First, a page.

According to BC Parks, the cave and surrounding area are closed to public access until risks to public safety are determined and engagement with First Nations is completed. Photo submitted

Explore B.C.’s latest cave discovery and face a $1M fine, jail

Anyone caught ignoring the closure risks a fine of up to $1 million, one year in jail, or both

Anyone thinking of visiting the newest discovery in Wells Gray Provincial Park north of Kamloops might want to think twice – they could get a $1-million fine and one year in jail.

The province has closed part of the park near the community of Clearwater, after Ministry of Environment and Climate Change staff spotted what could be the largest cave in Canada while conducting a caribou census.

It’s believed the cave – named Sarlacc’s Pit, a Star Wars reference, by those who found it – was formed underneath glaciers for tens of thousands of years and was only discovered nine months ago.

According to a public notice issued by BC Parks on Dec. 14, the cave and surrounding area are closed until risks to public safety are determined and First Nations are consulted. This includes the drainage of Ovis Creek, north of Azure Lake.

READ MORE: Newly discovered cave in Wells Gray Park might be the largest in Canada

The exact location of the cave is secret, in order to preserve the area, which may have rare and sensitive ecological attributes that have not been studied.

If someone is caught in the area, they will face separate offences for each day the regulation is ignored.

WATCH: Check out aerial views of the massive cave found in Well’s Gray Provincial Park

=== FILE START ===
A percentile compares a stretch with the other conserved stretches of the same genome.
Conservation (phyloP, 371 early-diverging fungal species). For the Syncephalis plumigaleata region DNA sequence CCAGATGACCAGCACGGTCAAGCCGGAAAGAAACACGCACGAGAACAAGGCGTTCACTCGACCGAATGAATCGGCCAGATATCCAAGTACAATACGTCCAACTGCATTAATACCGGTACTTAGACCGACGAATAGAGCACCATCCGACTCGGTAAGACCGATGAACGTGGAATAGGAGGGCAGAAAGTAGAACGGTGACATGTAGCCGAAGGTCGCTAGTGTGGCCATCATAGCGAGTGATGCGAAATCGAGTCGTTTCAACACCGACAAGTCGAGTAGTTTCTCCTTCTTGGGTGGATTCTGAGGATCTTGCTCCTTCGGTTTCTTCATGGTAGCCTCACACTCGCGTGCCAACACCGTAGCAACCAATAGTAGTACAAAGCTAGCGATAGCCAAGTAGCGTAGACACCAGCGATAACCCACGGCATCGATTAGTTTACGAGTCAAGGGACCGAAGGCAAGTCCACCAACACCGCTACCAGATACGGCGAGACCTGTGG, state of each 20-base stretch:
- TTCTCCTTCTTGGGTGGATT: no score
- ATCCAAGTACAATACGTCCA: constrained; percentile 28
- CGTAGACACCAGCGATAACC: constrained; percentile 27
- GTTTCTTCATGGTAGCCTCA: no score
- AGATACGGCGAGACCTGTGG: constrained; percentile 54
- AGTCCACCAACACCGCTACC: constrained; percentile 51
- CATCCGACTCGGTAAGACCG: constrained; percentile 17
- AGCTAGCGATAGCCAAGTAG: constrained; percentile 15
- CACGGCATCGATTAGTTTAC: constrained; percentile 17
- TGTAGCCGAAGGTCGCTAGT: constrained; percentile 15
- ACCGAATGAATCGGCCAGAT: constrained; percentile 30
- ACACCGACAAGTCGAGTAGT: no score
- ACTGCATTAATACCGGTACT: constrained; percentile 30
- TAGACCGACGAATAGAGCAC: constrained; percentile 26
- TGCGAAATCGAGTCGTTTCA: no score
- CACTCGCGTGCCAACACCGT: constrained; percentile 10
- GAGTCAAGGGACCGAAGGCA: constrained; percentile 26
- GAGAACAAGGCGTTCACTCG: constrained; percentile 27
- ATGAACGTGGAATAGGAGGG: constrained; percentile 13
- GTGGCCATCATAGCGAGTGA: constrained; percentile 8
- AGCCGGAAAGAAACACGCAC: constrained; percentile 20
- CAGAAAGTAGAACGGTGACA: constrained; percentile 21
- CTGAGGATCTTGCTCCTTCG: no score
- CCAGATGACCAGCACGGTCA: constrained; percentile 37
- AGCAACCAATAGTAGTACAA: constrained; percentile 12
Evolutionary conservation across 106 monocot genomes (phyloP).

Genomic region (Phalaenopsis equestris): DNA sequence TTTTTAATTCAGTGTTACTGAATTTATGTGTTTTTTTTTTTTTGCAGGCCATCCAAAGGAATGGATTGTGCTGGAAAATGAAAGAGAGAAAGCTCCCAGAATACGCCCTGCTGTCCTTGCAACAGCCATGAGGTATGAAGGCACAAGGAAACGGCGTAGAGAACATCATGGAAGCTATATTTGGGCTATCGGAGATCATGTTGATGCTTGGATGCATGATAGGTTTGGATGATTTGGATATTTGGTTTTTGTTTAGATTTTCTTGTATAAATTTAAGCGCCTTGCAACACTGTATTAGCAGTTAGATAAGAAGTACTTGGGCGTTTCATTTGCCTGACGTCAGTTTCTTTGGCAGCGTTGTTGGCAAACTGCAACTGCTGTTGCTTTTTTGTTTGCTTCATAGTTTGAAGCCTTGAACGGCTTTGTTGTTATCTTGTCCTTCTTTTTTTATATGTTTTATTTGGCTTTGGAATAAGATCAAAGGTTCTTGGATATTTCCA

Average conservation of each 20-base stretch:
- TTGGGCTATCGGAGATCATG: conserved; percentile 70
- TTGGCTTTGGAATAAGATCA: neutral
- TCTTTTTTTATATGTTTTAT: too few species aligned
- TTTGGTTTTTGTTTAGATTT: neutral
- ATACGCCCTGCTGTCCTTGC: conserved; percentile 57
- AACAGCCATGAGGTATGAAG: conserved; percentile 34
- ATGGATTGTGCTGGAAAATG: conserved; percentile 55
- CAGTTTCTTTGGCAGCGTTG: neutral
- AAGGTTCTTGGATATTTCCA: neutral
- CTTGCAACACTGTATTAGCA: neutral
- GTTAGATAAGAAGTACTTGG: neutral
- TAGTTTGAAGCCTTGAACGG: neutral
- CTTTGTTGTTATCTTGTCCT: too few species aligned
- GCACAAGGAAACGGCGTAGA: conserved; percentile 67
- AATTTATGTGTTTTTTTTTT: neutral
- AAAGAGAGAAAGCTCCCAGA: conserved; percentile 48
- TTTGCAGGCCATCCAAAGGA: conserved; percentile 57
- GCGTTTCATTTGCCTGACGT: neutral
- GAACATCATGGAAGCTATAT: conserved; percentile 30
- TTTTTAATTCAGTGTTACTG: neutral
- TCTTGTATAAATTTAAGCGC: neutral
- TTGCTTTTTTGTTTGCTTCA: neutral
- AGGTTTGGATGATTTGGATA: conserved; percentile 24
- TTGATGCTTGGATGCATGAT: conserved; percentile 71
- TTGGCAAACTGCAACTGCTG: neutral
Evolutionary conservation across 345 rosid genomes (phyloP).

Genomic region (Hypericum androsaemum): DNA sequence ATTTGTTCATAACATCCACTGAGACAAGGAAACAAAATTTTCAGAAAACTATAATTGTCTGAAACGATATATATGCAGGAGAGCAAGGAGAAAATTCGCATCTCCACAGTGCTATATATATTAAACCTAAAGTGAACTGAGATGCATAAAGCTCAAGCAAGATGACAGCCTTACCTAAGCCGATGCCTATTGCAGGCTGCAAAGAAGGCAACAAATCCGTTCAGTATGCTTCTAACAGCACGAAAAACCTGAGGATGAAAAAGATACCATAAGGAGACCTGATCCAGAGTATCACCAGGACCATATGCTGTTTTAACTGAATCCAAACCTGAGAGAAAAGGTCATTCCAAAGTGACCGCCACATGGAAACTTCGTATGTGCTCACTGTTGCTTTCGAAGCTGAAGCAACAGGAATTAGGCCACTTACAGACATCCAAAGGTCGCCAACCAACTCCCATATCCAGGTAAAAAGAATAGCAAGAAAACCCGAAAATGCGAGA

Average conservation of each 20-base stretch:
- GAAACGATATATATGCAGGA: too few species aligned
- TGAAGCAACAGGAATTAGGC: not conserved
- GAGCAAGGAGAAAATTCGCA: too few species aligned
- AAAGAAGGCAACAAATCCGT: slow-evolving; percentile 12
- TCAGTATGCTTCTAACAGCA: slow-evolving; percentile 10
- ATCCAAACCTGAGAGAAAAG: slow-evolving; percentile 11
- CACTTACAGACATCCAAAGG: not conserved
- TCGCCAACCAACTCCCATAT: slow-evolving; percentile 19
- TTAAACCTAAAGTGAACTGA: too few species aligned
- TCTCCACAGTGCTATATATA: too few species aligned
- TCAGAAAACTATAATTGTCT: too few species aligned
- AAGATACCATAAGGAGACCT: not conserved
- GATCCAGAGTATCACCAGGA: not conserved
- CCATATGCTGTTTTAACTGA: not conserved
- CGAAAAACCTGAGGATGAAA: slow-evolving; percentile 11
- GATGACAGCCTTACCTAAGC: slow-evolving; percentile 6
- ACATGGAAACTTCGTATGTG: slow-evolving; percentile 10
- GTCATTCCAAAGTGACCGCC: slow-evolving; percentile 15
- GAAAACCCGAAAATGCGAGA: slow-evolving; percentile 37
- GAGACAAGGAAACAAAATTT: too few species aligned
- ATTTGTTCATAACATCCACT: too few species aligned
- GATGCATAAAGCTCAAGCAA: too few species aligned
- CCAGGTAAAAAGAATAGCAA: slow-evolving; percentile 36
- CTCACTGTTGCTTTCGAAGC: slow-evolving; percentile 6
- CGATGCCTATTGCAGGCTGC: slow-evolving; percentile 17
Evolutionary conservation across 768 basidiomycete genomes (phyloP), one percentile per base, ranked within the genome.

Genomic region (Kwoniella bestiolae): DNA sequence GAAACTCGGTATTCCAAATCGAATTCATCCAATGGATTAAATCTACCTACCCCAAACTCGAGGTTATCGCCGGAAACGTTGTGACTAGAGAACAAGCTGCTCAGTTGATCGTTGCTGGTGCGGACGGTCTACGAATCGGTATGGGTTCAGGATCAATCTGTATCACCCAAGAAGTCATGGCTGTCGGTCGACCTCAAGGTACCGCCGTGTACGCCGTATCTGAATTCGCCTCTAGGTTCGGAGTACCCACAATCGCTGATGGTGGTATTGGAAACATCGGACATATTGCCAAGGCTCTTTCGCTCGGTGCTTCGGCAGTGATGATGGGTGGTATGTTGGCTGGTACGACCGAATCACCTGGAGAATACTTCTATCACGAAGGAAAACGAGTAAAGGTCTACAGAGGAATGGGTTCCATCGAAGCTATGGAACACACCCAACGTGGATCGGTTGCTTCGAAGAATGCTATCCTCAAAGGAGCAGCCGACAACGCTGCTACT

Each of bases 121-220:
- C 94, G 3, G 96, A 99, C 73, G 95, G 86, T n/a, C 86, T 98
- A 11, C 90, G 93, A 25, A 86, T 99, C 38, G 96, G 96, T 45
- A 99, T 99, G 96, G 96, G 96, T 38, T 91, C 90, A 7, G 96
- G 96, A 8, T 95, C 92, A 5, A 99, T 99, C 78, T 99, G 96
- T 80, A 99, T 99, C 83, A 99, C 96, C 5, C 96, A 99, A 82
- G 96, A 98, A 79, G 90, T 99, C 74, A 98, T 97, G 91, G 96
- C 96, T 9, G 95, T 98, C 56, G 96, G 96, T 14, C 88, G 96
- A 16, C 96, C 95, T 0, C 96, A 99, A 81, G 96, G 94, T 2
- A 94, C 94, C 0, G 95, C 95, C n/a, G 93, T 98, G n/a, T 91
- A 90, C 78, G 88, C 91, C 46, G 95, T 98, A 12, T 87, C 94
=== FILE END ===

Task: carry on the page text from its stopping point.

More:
Like us on Facebook and follow us on Twitter.

Get local stories you won't find anywhere else right to your inbox.
Sign up here

Comments are closed

Just Posted

Fundraising begins to bring back Mountainview Lodge bus

The bus went out of use about two years ago, isolating many seniors in the Kitimat community.

Police investigate July 2 homicide in Houston

Man succumbed to injuries at Pearson Road residence

Water fights and food trucks: Kitimat residents celebrate Canada Day with sun and smiles

Celebrations still brought smiles and laughs, even if the day was a little different than usual

QUIZ: Put your knowledge of Canada to the test

How much do you know about our country?

VIDEO: Musqueam Chief captures captivating footage of bald eagle catching meal

‘This is why we have chosen to live here since time immemorial,’ Chief Wayne Sparrow’s nephew says

Police ramp up efforts to get impaired drivers off B.C. roads this summer

July is dedicated to the Summer CounterAttack Impaired Driving Campaign

Migrant workers stage multi-city action for full status amid COVID-19 risks

‘COVID-19 has exacerbated an existing crisis’

Okanagan school drops ‘Rebels’ sports team name, citing links with U.S. Civil War

Name and formerly-used images “fly in the face” of the district’s human rights policy, says board chair

PHOTOS: B.C.’s top doc picks up personalized Fluevog shoes, tours mural exhibition

Murals of Gratitude exhibit includes at least one portrait of Henry alongside paintings of health-care workers

In troubled times: Independence Day in a land of confusion

Buffeted by invisible forces and just plain worn out, the United States of America celebrates its 244th birthday

Stop enforcing sex work laws during COVID-19, advocates say

There are provisions in Canada’s prostitution laws that make workers immune from prosecution, but not from arrest

Liberal party finished 2019 having spent $43 million, raised $42 million

All political parties had until midnight June 30 to submit their financial reports for last year

B.C. teacher loses licence after sexual relationships with two recently-graduated students

The teacher won’t be allowed to apply for a teaching certificate until 2035

Most Read